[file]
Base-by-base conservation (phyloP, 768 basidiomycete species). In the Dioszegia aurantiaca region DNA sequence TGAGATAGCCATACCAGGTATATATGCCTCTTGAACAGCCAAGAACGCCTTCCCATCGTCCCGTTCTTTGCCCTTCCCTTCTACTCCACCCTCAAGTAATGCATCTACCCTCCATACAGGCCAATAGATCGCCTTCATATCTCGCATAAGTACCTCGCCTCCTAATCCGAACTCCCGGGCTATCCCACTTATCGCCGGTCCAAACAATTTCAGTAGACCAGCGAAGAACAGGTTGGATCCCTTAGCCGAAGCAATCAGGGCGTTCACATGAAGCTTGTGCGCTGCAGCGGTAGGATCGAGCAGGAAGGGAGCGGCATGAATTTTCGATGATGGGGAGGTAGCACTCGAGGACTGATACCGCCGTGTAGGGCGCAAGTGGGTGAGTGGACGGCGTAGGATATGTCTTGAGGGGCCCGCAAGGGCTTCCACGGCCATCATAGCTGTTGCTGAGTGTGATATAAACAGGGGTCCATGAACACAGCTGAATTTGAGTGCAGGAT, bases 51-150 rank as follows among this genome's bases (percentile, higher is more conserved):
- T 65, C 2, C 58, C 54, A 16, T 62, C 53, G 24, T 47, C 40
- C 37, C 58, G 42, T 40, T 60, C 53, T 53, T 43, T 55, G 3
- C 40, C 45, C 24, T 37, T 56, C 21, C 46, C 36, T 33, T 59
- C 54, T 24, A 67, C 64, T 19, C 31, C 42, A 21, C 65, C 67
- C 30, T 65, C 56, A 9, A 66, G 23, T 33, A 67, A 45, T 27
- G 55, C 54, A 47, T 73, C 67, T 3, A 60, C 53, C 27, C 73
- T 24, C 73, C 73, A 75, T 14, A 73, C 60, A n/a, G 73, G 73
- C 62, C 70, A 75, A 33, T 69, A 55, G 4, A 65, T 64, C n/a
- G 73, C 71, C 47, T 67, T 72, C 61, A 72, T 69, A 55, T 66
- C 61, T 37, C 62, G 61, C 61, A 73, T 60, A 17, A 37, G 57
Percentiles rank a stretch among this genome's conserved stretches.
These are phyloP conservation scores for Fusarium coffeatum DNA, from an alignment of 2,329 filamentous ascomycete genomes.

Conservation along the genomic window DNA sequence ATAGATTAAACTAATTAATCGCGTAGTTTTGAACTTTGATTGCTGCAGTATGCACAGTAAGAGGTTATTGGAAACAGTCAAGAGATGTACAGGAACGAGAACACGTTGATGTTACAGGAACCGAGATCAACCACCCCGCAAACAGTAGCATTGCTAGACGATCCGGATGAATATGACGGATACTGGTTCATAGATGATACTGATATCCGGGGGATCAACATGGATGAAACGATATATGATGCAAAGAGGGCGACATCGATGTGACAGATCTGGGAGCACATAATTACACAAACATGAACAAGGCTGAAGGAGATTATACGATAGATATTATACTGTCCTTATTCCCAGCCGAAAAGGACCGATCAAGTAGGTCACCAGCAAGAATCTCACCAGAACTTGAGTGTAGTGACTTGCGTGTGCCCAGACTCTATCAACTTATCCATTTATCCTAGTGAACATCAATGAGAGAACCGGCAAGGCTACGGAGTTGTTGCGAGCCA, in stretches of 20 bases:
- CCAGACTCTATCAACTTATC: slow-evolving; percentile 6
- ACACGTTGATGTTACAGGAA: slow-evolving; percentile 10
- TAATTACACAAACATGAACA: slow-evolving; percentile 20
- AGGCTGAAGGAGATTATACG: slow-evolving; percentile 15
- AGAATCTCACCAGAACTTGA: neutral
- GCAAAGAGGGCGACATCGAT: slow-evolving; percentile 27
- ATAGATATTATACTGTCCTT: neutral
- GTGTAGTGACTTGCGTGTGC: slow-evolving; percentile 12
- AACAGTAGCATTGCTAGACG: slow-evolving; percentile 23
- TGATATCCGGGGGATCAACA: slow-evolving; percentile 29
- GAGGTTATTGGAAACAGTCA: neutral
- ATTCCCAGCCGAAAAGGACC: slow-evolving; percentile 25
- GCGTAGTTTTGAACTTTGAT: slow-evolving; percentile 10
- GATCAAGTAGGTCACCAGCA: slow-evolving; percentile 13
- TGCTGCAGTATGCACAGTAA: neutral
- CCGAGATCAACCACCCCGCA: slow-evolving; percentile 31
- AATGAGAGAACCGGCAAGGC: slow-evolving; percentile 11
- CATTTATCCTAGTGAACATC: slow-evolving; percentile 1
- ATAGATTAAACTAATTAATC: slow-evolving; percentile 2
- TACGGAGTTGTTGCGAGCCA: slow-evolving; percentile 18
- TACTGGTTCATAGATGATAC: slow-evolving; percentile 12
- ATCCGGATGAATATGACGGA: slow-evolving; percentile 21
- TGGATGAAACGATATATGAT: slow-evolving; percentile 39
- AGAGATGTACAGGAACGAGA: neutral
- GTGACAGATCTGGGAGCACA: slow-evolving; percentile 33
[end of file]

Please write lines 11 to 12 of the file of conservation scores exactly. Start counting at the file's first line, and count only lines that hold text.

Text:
- C 61, T 37, C 62, G 61, C 61, A 73, T 60, A 17, A 37, G 57
Percentiles rank a stretch among this genome's conserved stretches.